1. The insurgency is turning out to be futile because it lacks the vision of a future Iraq “after the Americans are driven out.”
2. It is pointless to keep on demonizing Shiite Muslims as “apostates,” which Abu Musab al Zarqawi and his al Qaeda persist in doing, because Iraq is then left without a future as a state. An inter-sectarian formula for coexistence is urgently needed.
3. Negotiations must be initiated with fellow Sunni guerrilla groups to determine the shape and character of future ruling institutions. Zarqawi may be invited to these talks.
4. Worst-case scenarios must be compiled. Our Iraqi experts interpret this as referring to a possible Iranian takeover of parts of lraq, which Baath leaders dread most of all.
5. It is senseless to fight on all fronts all the time. Therefore, a scale of priorities must be set. Our Iraq experts find that the Baath is skirting around rather than touching on the menace of civil war.
6. Military action must not be allowed to jeopardize political objectives. This, say the experts, is an oblique rejection of Zarqawi’s method of imposing a reign of terror on the civilian population of Iraq without counting the cost.
7. Al Qaeda’s operations, though often successful, repel the masses instead of gathering them in to support the insurgency. This is the most explicit Baath criticism of Zarqawi and his methods of operation. Its leaders have come to the conclusion that, without popular support, a victorious revolution is beyond their reach.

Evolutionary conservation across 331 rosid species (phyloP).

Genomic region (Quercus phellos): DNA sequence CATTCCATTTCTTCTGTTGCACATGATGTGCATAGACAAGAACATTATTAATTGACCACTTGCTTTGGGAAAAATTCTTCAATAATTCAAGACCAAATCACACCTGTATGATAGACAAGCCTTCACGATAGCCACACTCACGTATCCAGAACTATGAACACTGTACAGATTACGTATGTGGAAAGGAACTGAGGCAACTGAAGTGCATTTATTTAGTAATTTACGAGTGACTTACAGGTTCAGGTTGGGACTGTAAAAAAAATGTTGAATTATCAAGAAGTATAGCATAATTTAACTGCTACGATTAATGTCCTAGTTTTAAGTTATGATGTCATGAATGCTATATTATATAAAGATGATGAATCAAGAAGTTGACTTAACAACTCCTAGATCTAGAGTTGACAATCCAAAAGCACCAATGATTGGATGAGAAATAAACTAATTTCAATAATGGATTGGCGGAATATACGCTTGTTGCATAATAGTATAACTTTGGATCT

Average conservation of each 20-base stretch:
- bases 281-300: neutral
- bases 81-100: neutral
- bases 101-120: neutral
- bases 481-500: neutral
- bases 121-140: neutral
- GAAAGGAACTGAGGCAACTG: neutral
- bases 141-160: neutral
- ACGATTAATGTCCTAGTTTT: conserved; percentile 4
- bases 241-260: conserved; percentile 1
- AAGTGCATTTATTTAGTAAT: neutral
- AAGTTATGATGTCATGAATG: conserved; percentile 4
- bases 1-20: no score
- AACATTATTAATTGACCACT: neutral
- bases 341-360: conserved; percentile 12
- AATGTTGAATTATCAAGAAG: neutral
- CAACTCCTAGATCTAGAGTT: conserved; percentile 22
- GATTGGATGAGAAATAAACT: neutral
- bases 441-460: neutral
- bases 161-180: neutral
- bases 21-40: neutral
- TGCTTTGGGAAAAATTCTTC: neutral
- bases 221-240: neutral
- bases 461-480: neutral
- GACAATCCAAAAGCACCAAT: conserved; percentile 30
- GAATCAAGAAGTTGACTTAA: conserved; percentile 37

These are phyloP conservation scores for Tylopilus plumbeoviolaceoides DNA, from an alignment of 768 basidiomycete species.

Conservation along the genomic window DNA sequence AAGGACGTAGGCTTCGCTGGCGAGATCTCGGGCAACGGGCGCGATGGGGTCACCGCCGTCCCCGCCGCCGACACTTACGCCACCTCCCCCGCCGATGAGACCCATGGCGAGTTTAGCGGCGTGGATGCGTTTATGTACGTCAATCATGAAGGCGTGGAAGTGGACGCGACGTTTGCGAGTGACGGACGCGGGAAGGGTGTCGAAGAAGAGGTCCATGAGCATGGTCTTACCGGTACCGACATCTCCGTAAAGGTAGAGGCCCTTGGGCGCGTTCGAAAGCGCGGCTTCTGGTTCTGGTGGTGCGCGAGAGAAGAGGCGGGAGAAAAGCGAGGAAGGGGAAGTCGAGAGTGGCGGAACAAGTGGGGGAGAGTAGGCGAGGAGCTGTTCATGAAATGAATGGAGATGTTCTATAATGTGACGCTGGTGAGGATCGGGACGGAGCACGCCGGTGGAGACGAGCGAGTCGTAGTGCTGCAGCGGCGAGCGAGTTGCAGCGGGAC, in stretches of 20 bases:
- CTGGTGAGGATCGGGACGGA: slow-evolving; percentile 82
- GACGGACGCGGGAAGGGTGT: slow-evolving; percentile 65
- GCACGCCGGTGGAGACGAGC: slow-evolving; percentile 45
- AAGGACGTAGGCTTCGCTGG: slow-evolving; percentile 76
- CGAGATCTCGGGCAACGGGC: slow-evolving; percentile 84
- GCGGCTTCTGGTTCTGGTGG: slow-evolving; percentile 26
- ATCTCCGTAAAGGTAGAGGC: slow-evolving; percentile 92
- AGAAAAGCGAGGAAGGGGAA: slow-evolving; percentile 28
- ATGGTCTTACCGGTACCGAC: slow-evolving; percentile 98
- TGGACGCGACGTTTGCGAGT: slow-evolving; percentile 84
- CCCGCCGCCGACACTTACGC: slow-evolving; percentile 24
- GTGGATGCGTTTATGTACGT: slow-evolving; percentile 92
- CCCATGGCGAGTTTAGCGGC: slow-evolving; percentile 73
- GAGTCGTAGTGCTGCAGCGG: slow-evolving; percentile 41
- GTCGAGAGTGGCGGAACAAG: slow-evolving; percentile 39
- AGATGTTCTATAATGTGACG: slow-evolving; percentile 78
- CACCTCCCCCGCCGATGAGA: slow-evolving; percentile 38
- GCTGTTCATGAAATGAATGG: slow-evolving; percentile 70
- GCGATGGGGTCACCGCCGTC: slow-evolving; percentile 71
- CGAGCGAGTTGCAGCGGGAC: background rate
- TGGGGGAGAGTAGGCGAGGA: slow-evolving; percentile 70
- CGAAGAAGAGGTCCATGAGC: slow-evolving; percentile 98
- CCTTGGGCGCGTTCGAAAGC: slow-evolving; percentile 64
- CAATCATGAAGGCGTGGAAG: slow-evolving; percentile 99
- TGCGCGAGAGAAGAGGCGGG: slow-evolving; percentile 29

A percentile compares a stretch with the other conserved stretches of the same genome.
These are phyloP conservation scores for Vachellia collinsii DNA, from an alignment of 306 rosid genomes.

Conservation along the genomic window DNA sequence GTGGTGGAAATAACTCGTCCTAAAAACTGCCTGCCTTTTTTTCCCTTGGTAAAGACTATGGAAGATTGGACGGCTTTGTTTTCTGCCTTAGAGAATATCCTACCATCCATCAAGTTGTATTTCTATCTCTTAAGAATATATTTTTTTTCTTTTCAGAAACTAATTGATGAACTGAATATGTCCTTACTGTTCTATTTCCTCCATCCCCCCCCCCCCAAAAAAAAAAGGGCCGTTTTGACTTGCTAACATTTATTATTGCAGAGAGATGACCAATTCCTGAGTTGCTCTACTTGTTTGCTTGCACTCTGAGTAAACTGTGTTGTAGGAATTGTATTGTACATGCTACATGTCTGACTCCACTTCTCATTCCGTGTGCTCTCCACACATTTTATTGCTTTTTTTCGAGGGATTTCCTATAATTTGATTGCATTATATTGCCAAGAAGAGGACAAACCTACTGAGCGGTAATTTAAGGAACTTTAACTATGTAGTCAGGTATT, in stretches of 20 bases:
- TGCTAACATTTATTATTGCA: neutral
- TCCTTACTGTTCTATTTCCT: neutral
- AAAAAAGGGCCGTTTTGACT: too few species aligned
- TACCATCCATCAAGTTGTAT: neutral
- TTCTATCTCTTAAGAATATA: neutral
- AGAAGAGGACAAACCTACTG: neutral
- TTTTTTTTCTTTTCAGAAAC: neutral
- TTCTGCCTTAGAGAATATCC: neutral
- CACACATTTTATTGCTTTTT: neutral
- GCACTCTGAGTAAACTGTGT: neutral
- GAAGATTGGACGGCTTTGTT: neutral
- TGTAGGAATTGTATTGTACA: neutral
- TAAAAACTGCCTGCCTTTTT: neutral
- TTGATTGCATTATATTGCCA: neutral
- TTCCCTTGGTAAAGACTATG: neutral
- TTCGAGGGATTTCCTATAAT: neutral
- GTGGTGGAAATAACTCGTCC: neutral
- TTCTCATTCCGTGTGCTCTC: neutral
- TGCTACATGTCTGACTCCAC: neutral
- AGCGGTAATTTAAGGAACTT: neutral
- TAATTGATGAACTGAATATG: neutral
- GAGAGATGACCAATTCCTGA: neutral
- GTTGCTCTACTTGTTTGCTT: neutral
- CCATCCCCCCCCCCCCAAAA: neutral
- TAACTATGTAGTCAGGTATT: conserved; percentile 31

8. The Iraqi underground must begin talking in terms of a political solution, even if it is grounded in Islam.
9. Cadres must be trained to administer government and public institutions, rather than for sowing terror and fear.
10. The various underground groups operate at odds with one another instead of coming together to create a political circle that might evolve as the insurgency’s political brain.
The authors of the leaflet conclude that the three years of insurgency have produced gains, one of which is seen in the signs of fatigue and defeat in American forces. But they warn that it is far too soon to rejoice. The Americans are highly flexible, they maintain; the instruments, mechanisms and human resources they have fashioned for dominating Iraq are capable of transmuting and adjusting to changing circumstances. The insurgents will then have to deal with fresh challenges.